V. laurestinus

The 2nd presentation on “Viburnum Diversity and Evolution” was given on Monday by Michael Donoghue, a visiting professor from Yale University, whose life work (and current sabbatical) is focused on the genus viburnum.  Here’s how his friend, Dick Olmstead of the Burke Museum, described the talk:

“Michael has been a leader in the application of phylogenetic inference to understanding plant evolution.  He and his students have developed a number of widely used methods for studying things such as quantifying diversification rates, interpreting historical biogeography, constructing huge trees from diverse data, using phylogenies to interpret the evolution/assembly of plant communities, etc.  Viburnum has been the subject of much of his research over the past 30 years.”

I only understand about half of that description, so my main reason for attending was due to the fact that Viburnums constitute one of our core collections here at the Washington Park Arboretum (WPA).  We can boast 44 different species making ours the 5 largest collection in the U.S. Prior to today’s talk, I knew nothing about this genus, and now I know a little more than nothing.  It turns out that they are fascinating; fascinating enough to lead Michael Dirr, renowned plantsman and author to say that “a garden with viburnum is akin to a life without music or art” and fascinating enough to keep Dr. Donoghue’s attention for the past 30 years.  And that was part of his underlying message – that in order to make the truly fascinating observations and discoveries about a specific part of the natural world, sometimes it takes a lifetime of looking.  Dr. Donoghue lamented somewhat about how this long-term approach to scientific research is becoming less and less common, but encouraged the UW students in attendance to do as he has done and find a specific piece of nature’s puzzle to keep in a back pocket for continued pondering.  I guess another way of looking at it is that if you study something for a few decades, eventually you’ll become the leading expert on that thing.

The three latest areas of research that Dr. Donoghue is involved in with various graduate students are: 1) the Viburnum Leaf Beetle and their arrival from the Old World (Europe) to the New World (New England); 2) the presence of extrafloral nectaries and domatia in many species of viburnum that create a symbiotic relationship by providing habitat for leaf-cleaning mites; and 3) how leaf shape variability among viburnum are correlated to environmental conditions (i.e. ovate/deciduous/toothy leaves evolved under cool temperate condition; narrow/evergreen/smooth leaves under tropical conditions).  This last one is especially interesting to paleoclimatologists seeking to better understand the Earth’s dynamic climate.

To learn more about Dr. Donoghue’s research, follow this link to his lab’s website:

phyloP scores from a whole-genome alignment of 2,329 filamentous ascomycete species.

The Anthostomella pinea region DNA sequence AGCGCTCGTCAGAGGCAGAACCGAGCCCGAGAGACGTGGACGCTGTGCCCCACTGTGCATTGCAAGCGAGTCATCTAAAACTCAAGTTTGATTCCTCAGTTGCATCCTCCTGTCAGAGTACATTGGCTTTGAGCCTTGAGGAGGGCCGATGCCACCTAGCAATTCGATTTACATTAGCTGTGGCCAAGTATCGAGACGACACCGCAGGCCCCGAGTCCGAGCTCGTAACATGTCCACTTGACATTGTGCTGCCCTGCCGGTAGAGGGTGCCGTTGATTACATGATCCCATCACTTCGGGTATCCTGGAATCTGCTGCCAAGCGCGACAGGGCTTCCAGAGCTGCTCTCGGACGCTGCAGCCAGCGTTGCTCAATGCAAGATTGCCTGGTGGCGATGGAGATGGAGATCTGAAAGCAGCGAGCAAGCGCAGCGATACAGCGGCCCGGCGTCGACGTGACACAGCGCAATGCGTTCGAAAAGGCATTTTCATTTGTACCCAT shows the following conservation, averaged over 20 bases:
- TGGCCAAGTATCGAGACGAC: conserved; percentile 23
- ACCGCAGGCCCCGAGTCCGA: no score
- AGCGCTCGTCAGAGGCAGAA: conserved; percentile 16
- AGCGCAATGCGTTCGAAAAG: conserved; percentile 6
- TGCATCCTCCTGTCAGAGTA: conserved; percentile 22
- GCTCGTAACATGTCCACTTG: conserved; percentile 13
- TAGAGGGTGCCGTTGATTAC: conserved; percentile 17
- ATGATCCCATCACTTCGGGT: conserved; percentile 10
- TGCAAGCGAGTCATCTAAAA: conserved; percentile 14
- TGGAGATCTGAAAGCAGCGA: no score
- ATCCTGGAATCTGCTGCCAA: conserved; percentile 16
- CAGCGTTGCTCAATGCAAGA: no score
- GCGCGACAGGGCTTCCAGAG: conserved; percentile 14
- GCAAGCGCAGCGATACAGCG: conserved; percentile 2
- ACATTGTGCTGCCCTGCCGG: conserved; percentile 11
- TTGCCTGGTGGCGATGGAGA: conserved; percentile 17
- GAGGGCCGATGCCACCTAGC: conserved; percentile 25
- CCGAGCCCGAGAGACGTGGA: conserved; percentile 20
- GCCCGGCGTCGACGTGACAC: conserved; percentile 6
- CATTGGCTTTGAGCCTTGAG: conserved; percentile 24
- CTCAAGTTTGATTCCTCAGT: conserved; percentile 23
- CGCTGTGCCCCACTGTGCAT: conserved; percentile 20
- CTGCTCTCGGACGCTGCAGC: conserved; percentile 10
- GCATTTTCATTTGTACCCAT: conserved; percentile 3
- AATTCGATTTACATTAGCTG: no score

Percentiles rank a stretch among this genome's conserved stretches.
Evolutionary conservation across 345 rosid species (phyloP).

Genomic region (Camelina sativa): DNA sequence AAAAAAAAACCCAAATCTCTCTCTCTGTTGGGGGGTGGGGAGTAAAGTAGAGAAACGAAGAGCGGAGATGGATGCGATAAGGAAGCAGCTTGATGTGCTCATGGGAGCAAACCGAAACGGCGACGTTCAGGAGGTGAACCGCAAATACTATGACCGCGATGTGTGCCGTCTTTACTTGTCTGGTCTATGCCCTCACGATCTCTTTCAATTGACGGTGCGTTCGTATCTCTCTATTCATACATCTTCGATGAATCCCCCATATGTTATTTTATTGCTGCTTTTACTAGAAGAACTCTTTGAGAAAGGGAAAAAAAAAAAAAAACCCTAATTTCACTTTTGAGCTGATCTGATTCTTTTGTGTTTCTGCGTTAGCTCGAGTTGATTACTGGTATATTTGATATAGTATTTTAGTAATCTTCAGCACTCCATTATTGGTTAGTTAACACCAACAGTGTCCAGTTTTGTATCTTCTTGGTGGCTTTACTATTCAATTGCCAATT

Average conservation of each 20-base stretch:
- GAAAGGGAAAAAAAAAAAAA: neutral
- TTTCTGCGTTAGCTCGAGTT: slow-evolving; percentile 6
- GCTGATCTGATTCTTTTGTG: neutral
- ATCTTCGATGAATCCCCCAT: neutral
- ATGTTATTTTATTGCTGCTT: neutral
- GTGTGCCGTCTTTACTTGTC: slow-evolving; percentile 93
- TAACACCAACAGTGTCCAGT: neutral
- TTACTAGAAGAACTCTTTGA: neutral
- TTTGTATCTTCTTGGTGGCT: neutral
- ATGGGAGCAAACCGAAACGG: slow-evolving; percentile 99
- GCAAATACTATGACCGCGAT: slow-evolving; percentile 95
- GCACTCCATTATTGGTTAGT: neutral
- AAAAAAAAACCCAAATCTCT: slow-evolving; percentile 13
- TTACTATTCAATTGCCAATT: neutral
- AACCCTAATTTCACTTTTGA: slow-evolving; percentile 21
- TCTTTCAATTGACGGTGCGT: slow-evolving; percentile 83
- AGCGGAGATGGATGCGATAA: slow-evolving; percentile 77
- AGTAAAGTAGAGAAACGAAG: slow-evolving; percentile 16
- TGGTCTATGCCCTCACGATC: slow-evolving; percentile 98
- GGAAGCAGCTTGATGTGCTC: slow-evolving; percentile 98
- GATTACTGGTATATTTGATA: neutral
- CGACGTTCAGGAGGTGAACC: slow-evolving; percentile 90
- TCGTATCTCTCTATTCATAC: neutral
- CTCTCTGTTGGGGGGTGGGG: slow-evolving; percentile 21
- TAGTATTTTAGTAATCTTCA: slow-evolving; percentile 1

And to learn more, period, stay tuned for future brown bag lunches and by all means check out the list of upcoming classes offered to the public by UWBG


WPA Fall Guide Training

September 26th, 2011 by Arboretum Education Supervisor, Patrick Mulligan

Lisa & leaves








Each fall, the Washington Park Arboretum Education and Outreach Program provides training for new and veteran guides who lead school field trips and/or Weekend Walks. This fall, guides learned firsthand about current plant-related research at the University of Washington. Hyde Herbarium Collections Manager and School of Forest Resources (SFR) graduate student Katie Murphy spoke about fall plant physiology and offered pointers for leading groups in the field. SFR graduate student Shawn Behling, whose research focuses on plant morphology, gave an inspiring walk and talk on forest ecology. Shawn has a keen eye for seeing how a plant’s architecture reflects its environmental conditions (and vice versa) and we enjoyed watching her “geek out” at the myriad tree/plant forms contained within the Arboretum.








Joyce LeCompte-Mastenbrook, doctoral candidate from the Department of Anthropology, and active volunteer at the Bernie Whitebear Ethnobotanical Garden at Discovery Park’s Daybreak Star Center, joined us last Tuesday and facilitated a lively discussion on Coast Salish culture to prepare guides to lead our very popular “Native Plants & People” fieldtrip. One of the new tid-bits I gleaned from Joyce was how important a role “networking” plays in Coast Salish culture. This networking was crucial in establishing good relationships among various groups that, among other things, enabled trade between upland and lowland villages. We wrapped up training on Thursday with a review of our “Wetlands 101 & 201” fieldtrips followed by a ducks-eye view of our Foster Island Wetland, courtesy of Agua Verde Paddle Club. The highlight of the paddle was watching a Great Blue Heron ingest a fish that looked way too big for its mouth/throat. You can check out some low-quality video footage here: